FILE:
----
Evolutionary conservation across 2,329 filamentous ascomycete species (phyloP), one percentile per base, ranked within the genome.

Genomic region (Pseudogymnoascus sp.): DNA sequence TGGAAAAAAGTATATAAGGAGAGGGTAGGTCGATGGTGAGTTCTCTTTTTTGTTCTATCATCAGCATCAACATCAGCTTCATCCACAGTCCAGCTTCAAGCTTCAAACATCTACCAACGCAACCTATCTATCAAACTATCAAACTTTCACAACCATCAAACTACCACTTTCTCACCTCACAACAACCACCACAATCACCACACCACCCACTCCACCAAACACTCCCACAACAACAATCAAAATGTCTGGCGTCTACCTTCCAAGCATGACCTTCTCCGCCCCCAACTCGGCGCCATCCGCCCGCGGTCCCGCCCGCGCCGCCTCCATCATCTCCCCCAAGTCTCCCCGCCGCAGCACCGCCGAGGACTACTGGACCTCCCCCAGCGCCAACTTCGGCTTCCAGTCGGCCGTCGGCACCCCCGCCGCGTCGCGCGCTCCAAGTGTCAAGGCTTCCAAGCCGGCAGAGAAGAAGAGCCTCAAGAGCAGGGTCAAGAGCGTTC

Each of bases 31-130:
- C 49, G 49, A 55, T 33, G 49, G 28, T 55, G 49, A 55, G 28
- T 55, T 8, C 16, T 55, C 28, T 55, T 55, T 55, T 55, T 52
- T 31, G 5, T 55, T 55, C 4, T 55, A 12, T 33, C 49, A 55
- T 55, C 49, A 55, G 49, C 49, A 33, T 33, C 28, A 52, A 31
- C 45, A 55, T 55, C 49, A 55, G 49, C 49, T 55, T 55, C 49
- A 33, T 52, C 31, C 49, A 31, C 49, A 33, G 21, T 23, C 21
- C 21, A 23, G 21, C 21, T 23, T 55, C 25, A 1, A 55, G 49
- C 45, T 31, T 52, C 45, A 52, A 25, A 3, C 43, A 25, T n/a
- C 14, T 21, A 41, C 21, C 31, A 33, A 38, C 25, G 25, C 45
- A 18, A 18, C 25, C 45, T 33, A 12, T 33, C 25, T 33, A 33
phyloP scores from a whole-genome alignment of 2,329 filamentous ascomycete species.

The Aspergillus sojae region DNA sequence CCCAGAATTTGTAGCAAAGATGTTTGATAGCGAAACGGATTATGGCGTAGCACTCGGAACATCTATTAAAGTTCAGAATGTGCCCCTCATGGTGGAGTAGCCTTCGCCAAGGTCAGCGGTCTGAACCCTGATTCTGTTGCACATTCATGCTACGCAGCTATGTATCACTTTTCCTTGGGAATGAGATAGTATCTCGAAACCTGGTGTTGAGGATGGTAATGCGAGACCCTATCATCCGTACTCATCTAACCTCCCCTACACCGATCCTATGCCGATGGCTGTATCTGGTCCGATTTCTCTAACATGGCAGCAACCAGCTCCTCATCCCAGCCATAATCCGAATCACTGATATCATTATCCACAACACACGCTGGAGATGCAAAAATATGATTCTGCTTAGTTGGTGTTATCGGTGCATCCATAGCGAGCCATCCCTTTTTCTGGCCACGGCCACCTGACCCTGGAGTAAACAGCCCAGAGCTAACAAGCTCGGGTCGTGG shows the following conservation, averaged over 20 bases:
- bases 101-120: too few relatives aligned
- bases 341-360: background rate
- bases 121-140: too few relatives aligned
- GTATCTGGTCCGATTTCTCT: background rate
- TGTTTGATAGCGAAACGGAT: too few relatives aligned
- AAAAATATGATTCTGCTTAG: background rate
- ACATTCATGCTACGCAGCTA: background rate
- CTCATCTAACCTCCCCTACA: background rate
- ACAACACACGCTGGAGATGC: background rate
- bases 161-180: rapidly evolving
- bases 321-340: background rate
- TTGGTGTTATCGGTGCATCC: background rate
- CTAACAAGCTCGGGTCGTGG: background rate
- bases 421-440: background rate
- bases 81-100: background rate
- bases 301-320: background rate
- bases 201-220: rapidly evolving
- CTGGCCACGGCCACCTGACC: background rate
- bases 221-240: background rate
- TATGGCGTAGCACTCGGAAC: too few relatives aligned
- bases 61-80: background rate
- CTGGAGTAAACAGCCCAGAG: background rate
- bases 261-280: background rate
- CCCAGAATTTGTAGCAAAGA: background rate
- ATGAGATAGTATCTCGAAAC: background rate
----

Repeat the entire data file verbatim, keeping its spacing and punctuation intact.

Evolutionary conservation across 2,329 filamentous ascomycete species (phyloP), one percentile per base, ranked within the genome.

Genomic region (Pseudogymnoascus sp.): DNA sequence TGGAAAAAAGTATATAAGGAGAGGGTAGGTCGATGGTGAGTTCTCTTTTTTGTTCTATCATCAGCATCAACATCAGCTTCATCCACAGTCCAGCTTCAAGCTTCAAACATCTACCAACGCAACCTATCTATCAAACTATCAAACTTTCACAACCATCAAACTACCACTTTCTCACCTCACAACAACCACCACAATCACCACACCACCCACTCCACCAAACACTCCCACAACAACAATCAAAATGTCTGGCGTCTACCTTCCAAGCATGACCTTCTCCGCCCCCAACTCGGCGCCATCCGCCCGCGGTCCCGCCCGCGCCGCCTCCATCATCTCCCCCAAGTCTCCCCGCCGCAGCACCGCCGAGGACTACTGGACCTCCCCCAGCGCCAACTTCGGCTTCCAGTCGGCCGTCGGCACCCCCGCCGCGTCGCGCGCTCCAAGTGTCAAGGCTTCCAAGCCGGCAGAGAAGAAGAGCCTCAAGAGCAGGGTCAAGAGCGTTC

Each of bases 31-130:
- C 49, G 49, A 55, T 33, G 49, G 28, T 55, G 49, A 55, G 28
- T 55, T 8, C 16, T 55, C 28, T 55, T 55, T 55, T 55, T 52
- T 31, G 5, T 55, T 55, C 4, T 55, A 12, T 33, C 49, A 55
- T 55, C 49, A 55, G 49, C 49, A 33, T 33, C 28, A 52, A 31
- C 45, A 55, T 55, C 49, A 55, G 49, C 49, T 55, T 55, C 49
- A 33, T 52, C 31, C 49, A 31, C 49, A 33, G 21, T 23, C 21
- C 21, A 23, G 21, C 21, T 23, T 55, C 25, A 1, A 55, G 49
- C 45, T 31, T 52, C 45, A 52, A 25, A 3, C 43, A 25, T n/a
- C 14, T 21, A 41, C 21, C 31, A 33, A 38, C 25, G 25, C 45
- A 18, A 18, C 25, C 45, T 33, A 12, T 33, C 25, T 33, A 33
phyloP scores from a whole-genome alignment of 2,329 filamentous ascomycete species.

The Aspergillus sojae region DNA sequence CCCAGAATTTGTAGCAAAGATGTTTGATAGCGAAACGGATTATGGCGTAGCACTCGGAACATCTATTAAAGTTCAGAATGTGCCCCTCATGGTGGAGTAGCCTTCGCCAAGGTCAGCGGTCTGAACCCTGATTCTGTTGCACATTCATGCTACGCAGCTATGTATCACTTTTCCTTGGGAATGAGATAGTATCTCGAAACCTGGTGTTGAGGATGGTAATGCGAGACCCTATCATCCGTACTCATCTAACCTCCCCTACACCGATCCTATGCCGATGGCTGTATCTGGTCCGATTTCTCTAACATGGCAGCAACCAGCTCCTCATCCCAGCCATAATCCGAATCACTGATATCATTATCCACAACACACGCTGGAGATGCAAAAATATGATTCTGCTTAGTTGGTGTTATCGGTGCATCCATAGCGAGCCATCCCTTTTTCTGGCCACGGCCACCTGACCCTGGAGTAAACAGCCCAGAGCTAACAAGCTCGGGTCGTGG shows the following conservation, averaged over 20 bases:
- bases 101-120: too few relatives aligned
- bases 341-360: background rate
- bases 121-140: too few relatives aligned
- GTATCTGGTCCGATTTCTCT: background rate
- TGTTTGATAGCGAAACGGAT: too few relatives aligned
- AAAAATATGATTCTGCTTAG: background rate
- ACATTCATGCTACGCAGCTA: background rate
- CTCATCTAACCTCCCCTACA: background rate
- ACAACACACGCTGGAGATGC: background rate
- bases 161-180: rapidly evolving
- bases 321-340: background rate
- TTGGTGTTATCGGTGCATCC: background rate
- CTAACAAGCTCGGGTCGTGG: background rate
- bases 421-440: background rate
- bases 81-100: background rate
- bases 301-320: background rate
- bases 201-220: rapidly evolving
- CTGGCCACGGCCACCTGACC: background rate
- bases 221-240: background rate
- TATGGCGTAGCACTCGGAAC: too few relatives aligned
- bases 61-80: background rate
- CTGGAGTAAACAGCCCAGAG: background rate
- bases 261-280: background rate
- CCCAGAATTTGTAGCAAAGA: background rate
- ATGAGATAGTATCTCGAAAC: background rate